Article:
Locked out of the council chambers the protestors were quickly surrounded with dozens of police. Behind them stood eight horse-mounted police, and behind the gate keeping them out of the hall were many more heavily armed officers. Right in front of City Hall, behind the protesters is Duncan Plaza, which has been turned into an enormous homeless camp. Many Duncan Plaza residents came over to show their support for the cause. There are more than 12,000 homeless in the city today. Inside the chambers, the City Council proceeded.

First locked out of their homes for more than 2 years, and now locked out of the very City Council meeting in which the city’s politicians are set to vote for tearing down their homes, many of the residents began pleading with the officers to be allowed in. Pleading turned quickly to outrage as it was clear that the process would move forward without their voices or even witness. Receiving phone calls from their allies inside the chambers, the protesters were told that the Council meeting was being held up by chants and clapping until everyone was allowed inside. The Council members refused and called on their security forces to clear out the chambers.

In the desperation the group outside began shaking the large metal gates locking them out. The gate was easily broken open. Police moved in with pepper spray and batons, quickly beating back anyone near the entrance. Chants of “housing is a human right,” and “justice!” filled the air along with the putrid smell of the chemical weapons used by the NOPD. The gate was re-secured with handcuffs this time. Again the protesters chanted and demanded entrance. Some called into question the legitimacy of a “public” meeting in which the public was excluded.

As they pushed against the gates it suddenly became clear that something was happening inside the chambers. Dozens of police quickly sprinted into the building with their hands on their weapons. Outside this sparked concern among those gathered who began to slam against the gate once more. An ambulance arrived in the compound and a stretcher was taken into the building. Police would not communicate with those outside as to what was happening in the chambers. Protesters in the building began calling their allies and reporting that the police were forcefully clearing the room. It is confirmed by housing advocate Jay Arena that he, Malcolm Suber, Sess 4-5, and Endesha Jukali were arrested along with others. It is reported but not yet confirmed that Sess was tazered.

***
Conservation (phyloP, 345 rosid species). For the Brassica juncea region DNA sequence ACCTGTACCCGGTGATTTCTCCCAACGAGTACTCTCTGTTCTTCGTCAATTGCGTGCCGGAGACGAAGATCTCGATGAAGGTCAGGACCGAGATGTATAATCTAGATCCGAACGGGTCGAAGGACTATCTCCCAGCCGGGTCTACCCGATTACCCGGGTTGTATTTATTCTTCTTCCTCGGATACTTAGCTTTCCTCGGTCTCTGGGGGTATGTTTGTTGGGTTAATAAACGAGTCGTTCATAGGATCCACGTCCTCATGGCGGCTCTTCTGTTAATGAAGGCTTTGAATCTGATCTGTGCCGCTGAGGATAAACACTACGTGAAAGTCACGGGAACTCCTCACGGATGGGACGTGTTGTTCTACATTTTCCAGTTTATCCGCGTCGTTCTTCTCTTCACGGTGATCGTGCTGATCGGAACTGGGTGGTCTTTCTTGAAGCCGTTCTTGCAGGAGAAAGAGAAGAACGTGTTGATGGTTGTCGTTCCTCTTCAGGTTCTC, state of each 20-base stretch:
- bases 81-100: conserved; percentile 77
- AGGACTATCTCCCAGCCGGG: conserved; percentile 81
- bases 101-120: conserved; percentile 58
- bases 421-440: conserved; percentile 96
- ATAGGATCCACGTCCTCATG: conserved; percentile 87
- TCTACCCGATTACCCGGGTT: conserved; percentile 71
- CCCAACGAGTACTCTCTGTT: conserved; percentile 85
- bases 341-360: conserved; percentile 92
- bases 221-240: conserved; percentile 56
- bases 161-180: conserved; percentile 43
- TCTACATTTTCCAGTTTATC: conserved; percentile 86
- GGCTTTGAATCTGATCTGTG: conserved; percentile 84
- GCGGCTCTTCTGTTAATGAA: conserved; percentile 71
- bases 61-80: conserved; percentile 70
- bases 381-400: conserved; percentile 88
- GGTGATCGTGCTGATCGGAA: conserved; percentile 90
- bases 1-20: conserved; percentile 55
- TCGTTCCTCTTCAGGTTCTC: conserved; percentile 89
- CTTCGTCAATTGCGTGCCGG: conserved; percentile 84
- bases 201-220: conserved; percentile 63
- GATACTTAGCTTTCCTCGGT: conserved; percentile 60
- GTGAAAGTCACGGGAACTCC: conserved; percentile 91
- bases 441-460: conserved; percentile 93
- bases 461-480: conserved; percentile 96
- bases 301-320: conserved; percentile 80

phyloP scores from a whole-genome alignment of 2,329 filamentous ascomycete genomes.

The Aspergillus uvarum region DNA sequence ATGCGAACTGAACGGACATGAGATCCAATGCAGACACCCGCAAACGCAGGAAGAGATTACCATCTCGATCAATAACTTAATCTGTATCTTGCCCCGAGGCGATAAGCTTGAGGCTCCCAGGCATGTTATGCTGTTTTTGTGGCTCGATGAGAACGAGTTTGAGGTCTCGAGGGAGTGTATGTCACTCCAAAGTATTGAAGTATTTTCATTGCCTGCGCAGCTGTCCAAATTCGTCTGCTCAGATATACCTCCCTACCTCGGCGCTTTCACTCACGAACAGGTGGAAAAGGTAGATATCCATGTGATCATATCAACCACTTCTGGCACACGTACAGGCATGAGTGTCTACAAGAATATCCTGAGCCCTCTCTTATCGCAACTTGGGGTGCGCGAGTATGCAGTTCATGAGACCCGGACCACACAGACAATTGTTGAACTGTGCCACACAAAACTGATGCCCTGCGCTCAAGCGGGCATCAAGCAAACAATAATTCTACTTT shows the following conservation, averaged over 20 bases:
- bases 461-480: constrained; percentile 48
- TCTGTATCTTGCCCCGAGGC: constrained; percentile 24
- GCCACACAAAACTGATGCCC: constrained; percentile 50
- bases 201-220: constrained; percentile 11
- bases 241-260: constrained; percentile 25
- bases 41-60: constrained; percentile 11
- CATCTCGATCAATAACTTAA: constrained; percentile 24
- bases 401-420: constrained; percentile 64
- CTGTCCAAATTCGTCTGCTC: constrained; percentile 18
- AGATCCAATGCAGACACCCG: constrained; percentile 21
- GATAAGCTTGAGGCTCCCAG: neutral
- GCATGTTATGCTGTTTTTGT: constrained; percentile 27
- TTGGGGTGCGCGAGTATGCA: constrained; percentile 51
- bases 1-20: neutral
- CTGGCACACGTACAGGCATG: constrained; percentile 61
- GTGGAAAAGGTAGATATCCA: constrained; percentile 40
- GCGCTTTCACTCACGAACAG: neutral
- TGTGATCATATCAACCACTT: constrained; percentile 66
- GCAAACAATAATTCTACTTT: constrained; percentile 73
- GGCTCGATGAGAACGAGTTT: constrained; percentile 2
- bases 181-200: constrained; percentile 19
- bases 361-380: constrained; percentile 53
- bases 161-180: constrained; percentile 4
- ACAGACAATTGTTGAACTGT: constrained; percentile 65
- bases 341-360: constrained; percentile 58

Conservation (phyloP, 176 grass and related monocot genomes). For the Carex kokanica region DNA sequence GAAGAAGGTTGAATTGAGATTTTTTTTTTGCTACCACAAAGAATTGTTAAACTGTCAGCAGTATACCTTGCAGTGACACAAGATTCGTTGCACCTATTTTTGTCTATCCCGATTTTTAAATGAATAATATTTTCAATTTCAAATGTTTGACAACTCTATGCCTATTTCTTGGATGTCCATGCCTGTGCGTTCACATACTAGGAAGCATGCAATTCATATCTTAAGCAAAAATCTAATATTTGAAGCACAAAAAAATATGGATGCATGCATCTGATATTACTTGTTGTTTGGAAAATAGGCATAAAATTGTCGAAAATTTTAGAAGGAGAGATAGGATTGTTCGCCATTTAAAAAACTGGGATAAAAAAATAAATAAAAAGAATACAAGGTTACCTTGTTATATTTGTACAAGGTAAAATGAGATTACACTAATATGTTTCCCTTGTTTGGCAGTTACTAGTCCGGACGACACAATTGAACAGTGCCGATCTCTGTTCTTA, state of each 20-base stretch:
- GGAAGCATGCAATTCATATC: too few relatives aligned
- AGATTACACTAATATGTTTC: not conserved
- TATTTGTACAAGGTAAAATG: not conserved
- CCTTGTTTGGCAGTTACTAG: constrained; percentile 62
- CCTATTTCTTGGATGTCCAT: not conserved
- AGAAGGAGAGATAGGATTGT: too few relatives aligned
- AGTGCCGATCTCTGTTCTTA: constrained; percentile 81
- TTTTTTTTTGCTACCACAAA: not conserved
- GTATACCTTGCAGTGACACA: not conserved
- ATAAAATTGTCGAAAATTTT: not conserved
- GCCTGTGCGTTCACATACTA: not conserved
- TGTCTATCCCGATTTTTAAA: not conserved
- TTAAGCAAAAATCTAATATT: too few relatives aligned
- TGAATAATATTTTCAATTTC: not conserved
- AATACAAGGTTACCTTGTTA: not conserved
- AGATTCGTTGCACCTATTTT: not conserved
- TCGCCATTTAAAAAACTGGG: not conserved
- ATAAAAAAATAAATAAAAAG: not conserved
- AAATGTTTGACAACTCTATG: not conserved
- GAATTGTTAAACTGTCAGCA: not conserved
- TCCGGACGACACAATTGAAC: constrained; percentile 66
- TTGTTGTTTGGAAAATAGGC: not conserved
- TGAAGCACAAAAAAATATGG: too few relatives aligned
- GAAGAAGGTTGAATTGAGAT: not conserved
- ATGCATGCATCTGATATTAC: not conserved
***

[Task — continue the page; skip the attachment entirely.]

Outside the protesters again managed to break through the gates and pulled one side of it away from the officers. The police moved in and attempted to pull the gate back. Then came the pepper spray and tazers, this time much more forceful. At least two women were struck with tazers. On of them was simultaneously hit with spray and tazer and then smashed between the pavement and metal gate. She was rushed away from the scene by friends who treated her nearby until an ambulance could be found. Here medical condition is unknown at this time. Another woman, Bork, the same activists who yesterday chained herself to a building at BW Cooper was tazered and taken away in an ambulance. The police fanned chemical weapons out over the entire crowd hitting dozens in the face and eyes.

Activists from the Coalition to Stop Demolition have put out a national call to allies: come to New Orleans, help stop demolition, take nonviolent direct action. The struggle, after today continues, but it has become glaringly apparent the lengths to which the City Council and their allies will go to tear down homes.